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Deron Smith, director of public relations for the Boy Scouts of America, issued this statement today in response to the new federal lawsuit in Idaho:
“Any instance of child victimization or abuse is intolerable and unacceptable. While we can’t comment on the lawsuit, we deeply regret that there have been times when Scouts were abused, and for that we are very sorry and extend our deepest sympathies to victims. The BSA was one of the first youth programs to develop youth protection policies and education, and has continuously enhanced its multi-tiered policies and procedures, which now include background checks, comprehensive training programs, and safety policies, like requiring all members to report even suspicions of abuse directly to local law enforcement.”
Four former Idaho Boy Scouts, including a Spokane man, filed a federal lawsuit in Boise today charging that they were sexually abused by scout leaders during camping trips and other scouting events in the 1970s and 1980s. The lawsuit, which asks for at least $75,000 in damages for each of the four men, charges that the Boy Scouts of America and the LDS Church, which sponsored three of the four scouts’ troops, failed to prevent the abuse and allowed pedophiles to continue in scouting roles.
Secret files kept by the Boy Scouts, but made public as part of an earlier lawsuit in Oregon, documented cases of abuse, and directed, in some cases, that the offenders be excluded from scouting. “It is difficult to comprehend why the defendants did not warn the boys and their parents of this danger,” said Boise attorney Andrew Chasan, one of the three attorneys from two law firms who filed the lawsuit.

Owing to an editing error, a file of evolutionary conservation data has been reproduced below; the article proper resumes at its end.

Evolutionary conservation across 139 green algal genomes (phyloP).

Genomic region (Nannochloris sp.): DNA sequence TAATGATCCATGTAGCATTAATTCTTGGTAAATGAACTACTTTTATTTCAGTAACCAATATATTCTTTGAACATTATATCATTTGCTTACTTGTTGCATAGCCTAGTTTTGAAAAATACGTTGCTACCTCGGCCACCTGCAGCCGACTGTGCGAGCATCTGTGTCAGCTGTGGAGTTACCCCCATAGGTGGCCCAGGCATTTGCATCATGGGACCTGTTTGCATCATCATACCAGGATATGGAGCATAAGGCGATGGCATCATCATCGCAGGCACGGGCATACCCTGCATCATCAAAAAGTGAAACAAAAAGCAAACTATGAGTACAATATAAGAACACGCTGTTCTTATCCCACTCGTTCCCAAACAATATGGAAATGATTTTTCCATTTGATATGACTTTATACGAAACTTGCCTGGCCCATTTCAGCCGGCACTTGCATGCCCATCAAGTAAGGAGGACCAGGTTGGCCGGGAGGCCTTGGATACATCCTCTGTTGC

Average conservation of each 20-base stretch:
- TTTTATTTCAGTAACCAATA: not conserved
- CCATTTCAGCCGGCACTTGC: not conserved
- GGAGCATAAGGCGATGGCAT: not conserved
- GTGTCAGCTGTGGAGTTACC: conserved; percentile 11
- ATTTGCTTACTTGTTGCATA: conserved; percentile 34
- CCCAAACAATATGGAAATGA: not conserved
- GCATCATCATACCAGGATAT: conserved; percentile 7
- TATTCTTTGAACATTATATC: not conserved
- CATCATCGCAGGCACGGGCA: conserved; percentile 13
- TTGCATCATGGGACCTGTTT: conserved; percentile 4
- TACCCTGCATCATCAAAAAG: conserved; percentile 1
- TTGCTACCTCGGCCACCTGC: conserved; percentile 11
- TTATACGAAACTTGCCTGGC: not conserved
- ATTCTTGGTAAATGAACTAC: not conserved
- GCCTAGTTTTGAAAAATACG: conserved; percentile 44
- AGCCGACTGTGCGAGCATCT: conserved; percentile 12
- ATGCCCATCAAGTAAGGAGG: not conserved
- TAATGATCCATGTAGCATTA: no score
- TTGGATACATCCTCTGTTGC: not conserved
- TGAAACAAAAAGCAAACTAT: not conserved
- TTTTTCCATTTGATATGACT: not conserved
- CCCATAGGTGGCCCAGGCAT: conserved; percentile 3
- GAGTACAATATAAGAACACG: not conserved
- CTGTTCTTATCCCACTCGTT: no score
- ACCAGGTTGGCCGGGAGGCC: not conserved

A similar lawsuit in Idaho was settled last November for an undisclosed sum; it also involved a former Idaho scout and targeted both the BSA and the LDS church. The abuse described in the new lawsuit took place in Boise, Lewiston and McCall, Idaho, and involved three former scout leaders, James Schmidt, Dennis Empey and Lawrence Libey, all of whom later were arrested and convicted of similar offenses. The victims were all 12 to 14 years old when the abuse began; you can read my full story here at spokesman.com.
A group of Inland Northwest backers and supporters of the Boy Scout's popular Camp Easton have filed a lawsuit trying to halt the sale of the camp to an Arizona developer.
The suit, filed recently in Kootenai County District Court by the group Camp Easton Forever, seeks a permanent injunction that would prevent any future sale of Camp Easton. They assert that the original donation of the land restricted its use forever as a Scout camp.
Camp Easton Forever is a nonprofit group created last month in response to announced plans by the Inland Northwest Council of Boy Scouts of America to explore selling Camp Easton to Discover Land Co., which has also developed a residential area and golf course along Lake Coeur d'Alene.
The camp sale is not a done deal. The Inland Northwest Council has said its board will decide at some point if the option of building a new and safer Scout camp justifies selling Camp Easton.
No date has been set for that review and a board vote on the sale, said Tim McCandless, the CEO of the Inland Northwest Council.
Discover has proposed buying 380 acres on which Camp Easton sits, then building another newer camp on 270 acres along Sunup Bay on the other side of the lake. Opponents say the new land doesn't offer the beach that Camp Easton has, and they claim the appeal of Camp Easton is its age and tradition.
McCandless and board members say they are obliged to review the offer and consider whether the new site, along with a capital improvement fund provided by Discover, are in the best interests of future Boy Scouts.
A copy of the lawsuit filed in Kootenai County District Court is here.